Comedy, Burlesque and All that Jazz!
There was just something about the Ozark Club. For three decades from 1933 to 1962, this African American-owned nightclub evolved from a “colored club” into an entertainment sensation in a most improbable place—Great Falls, Montana. Nestled in the heart of the vibrant working class lower Southside, on the edge of the railroad district, the Ozark Club on Third Street South was surrounded by seedy bars, cafes, hotels, and houses of ill repute.
From its founding in 1884, Great Falls practiced a “soft” form of segregation, with African American residents restricted to the lower Southside. Over the years this segregation became more rigid, with blacks excluded from union membership, jobs at the copper smelter and rail repair yards, barbershops, nightclubs, and restaurants. Blacks worked downtown in service industries or for the Great Northern Railroad, worshiped at the Union Bethel African Methodist Episcopal (A. M. E.) Church, lived in black hotels, the porters’ quarters of a few family homes, and sought entertainment at “colored clubs.”
After 13 long years the failed Prohibition experiment ended on December 5, 1933, and Montana became “wet,” serving alcoholic drinks. That night young Leo LaMar opened a new colored club, the Ozark Club, in a small house on Fourth Alley South. The Ozark was an immediate success, and by the fall of 1935, the Ozark Club moved to 116-118 Third Street South on the upper floor of a large wood-framed building. Downstairs was the popular Alabama Chicken Shack Restaurant.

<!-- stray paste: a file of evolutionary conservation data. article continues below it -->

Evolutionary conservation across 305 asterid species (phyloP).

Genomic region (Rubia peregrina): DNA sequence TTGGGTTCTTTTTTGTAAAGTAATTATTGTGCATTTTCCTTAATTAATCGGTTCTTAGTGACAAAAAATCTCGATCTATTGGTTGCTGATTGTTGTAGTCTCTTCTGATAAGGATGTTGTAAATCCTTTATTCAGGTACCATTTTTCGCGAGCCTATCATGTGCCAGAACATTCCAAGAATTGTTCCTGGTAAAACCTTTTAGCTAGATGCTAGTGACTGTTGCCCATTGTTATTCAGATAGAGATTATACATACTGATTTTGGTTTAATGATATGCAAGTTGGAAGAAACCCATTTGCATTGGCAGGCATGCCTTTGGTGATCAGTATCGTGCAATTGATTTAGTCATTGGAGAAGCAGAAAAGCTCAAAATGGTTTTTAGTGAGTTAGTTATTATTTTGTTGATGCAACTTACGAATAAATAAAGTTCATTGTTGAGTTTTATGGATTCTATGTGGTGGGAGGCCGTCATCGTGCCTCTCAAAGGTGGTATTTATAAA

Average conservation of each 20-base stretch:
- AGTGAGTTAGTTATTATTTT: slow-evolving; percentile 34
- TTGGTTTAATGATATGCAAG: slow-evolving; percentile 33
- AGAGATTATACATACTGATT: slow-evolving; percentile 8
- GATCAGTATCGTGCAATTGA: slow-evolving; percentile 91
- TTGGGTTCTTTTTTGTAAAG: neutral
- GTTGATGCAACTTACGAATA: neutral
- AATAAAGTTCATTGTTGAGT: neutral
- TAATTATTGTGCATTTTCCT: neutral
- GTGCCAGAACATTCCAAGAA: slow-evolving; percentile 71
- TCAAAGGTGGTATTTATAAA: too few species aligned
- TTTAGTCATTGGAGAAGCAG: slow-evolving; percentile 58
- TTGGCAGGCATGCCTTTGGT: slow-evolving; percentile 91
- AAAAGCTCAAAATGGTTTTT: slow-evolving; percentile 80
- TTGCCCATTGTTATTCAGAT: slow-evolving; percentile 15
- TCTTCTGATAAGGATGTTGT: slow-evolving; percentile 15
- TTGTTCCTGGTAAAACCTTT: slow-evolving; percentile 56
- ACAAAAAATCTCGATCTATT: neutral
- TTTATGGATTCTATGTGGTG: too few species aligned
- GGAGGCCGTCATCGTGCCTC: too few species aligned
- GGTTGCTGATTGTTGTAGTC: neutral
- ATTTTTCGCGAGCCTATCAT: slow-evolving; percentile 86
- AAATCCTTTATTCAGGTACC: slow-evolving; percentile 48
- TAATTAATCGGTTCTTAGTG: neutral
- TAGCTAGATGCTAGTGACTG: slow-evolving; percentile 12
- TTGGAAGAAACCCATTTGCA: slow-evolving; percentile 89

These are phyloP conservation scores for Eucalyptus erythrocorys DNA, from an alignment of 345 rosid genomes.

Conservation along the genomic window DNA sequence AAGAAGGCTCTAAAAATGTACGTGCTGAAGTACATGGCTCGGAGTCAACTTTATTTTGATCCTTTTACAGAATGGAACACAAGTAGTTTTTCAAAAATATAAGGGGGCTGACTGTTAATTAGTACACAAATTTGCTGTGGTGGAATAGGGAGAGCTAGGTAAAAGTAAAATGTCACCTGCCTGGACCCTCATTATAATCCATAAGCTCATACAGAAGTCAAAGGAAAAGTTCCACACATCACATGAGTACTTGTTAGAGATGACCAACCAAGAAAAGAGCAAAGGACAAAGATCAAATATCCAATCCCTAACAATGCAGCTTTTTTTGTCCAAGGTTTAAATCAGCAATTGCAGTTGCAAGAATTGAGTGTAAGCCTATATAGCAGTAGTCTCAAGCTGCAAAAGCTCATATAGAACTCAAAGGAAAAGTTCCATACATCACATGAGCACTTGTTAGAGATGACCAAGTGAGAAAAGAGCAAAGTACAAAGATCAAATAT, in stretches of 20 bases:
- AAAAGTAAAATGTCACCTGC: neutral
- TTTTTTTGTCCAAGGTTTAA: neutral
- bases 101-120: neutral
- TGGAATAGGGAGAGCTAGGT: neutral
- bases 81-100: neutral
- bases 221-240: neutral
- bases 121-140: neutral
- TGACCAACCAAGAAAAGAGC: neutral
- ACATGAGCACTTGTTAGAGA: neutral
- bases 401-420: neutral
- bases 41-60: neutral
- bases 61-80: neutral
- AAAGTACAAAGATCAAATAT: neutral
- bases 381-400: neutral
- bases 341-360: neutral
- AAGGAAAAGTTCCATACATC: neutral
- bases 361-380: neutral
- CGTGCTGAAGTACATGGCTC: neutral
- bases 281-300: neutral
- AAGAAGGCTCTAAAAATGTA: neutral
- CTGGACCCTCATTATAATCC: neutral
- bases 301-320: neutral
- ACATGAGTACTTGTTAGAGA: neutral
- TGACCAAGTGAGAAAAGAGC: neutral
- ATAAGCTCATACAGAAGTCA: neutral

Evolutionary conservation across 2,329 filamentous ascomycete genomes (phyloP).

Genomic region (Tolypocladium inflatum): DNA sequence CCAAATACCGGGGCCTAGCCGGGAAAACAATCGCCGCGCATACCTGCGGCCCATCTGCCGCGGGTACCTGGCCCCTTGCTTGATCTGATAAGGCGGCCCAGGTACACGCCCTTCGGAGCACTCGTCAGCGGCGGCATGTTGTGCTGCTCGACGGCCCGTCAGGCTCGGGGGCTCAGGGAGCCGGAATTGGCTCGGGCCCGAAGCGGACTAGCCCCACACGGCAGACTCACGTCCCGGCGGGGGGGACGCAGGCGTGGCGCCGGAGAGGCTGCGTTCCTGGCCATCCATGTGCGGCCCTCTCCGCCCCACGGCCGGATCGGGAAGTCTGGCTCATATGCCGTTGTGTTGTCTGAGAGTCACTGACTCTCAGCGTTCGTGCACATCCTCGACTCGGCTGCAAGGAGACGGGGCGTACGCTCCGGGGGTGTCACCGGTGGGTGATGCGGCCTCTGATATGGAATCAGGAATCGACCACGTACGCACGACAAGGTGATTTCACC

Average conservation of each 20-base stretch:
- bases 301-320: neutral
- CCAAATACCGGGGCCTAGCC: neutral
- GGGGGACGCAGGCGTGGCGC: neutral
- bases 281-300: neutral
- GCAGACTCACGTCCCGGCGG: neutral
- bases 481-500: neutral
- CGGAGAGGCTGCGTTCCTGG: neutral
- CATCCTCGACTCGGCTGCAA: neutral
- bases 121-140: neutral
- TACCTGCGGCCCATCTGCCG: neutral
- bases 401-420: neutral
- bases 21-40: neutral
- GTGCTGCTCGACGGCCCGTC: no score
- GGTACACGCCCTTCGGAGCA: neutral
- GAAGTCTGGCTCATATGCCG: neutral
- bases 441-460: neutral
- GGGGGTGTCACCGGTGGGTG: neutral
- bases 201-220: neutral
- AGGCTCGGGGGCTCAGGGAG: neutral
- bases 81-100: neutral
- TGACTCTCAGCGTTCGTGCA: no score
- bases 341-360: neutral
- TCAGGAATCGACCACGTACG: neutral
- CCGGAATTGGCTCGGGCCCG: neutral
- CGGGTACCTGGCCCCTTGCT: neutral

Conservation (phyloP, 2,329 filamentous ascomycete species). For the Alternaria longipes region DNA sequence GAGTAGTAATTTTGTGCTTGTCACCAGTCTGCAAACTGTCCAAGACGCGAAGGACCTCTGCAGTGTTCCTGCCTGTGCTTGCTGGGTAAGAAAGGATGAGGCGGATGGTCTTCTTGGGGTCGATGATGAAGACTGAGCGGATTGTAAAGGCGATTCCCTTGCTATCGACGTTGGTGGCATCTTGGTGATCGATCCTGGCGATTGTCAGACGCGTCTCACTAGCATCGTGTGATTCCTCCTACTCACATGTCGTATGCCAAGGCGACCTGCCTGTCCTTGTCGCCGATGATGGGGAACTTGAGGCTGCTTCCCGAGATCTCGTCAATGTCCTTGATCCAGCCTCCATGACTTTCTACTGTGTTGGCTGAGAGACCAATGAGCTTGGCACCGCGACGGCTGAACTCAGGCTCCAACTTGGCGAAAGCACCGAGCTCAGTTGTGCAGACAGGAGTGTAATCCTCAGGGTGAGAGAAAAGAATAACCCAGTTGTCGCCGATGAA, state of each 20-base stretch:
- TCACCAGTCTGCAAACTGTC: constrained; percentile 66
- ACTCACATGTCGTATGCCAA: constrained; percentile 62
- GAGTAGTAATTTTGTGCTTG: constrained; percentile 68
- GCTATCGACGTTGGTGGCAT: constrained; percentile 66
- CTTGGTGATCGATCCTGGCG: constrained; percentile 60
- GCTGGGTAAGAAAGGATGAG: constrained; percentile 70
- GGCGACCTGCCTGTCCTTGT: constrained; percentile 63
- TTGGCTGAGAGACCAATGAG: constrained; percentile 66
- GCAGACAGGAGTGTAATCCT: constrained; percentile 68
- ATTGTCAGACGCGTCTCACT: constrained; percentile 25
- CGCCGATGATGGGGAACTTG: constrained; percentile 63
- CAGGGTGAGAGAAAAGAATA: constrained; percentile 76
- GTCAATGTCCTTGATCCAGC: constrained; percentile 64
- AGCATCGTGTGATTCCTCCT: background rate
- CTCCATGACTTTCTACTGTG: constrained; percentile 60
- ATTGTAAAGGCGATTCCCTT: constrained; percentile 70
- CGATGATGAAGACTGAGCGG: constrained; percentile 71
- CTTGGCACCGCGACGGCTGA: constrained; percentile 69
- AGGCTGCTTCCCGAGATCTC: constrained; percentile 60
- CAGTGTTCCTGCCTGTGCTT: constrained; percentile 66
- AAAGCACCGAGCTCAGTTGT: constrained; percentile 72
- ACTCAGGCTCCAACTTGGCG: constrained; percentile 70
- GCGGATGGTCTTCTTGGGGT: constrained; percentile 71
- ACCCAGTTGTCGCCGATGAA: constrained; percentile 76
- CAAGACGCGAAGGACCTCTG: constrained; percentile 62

Owned by dynamic Leo LaMar, the Ozark Club anchored black nightlife in Great Falls during the 1930s. The outbreak of World War II, brought hundreds of white and black soldiers to Great Falls to operate two Army air bases. The Ozark achieved fame for its quality entertainment featuring some of the best jazz musicians in the western United States.
According to his daughter, Sugar, Leo LaMar was born in Chicago in 1902, the son of an African American mother and a Chinese father. The Great Northern Railroad brought young Leo LaMar west to Great Falls in 1920, and for many years he worked as a dining car waiter on the Havre to Butte line. Within weeks of his arrival in Great Falls, Leo began boxing as “Kid Leo,” and he fought an early bout as a lightweight in 1921, defeating “Rough” Reed, a heavier white boxer in two rounds. Sports writers reported that ‘Kid’ Leo “took the ‘Rough’ out of ‘Rough’ Reed” and called him “one of the cleverest youngsters who ever appeared here.” Over the next five years, Kid Leo fought other bouts winning most of them. His fighting name and reputation stayed with him over the years.
From its opening in 1933, the Ozark Club was known for its fun and music. Initially catering to a black clientele, early in World War II Leo LaMar successfully broadened its base to a multiracial crowd under the theme, “All are welcome.” Segregated Great Falls during wartime was a city ready for an interracial nightclub where all were welcome. There never was a dull moment at the Ozark Club.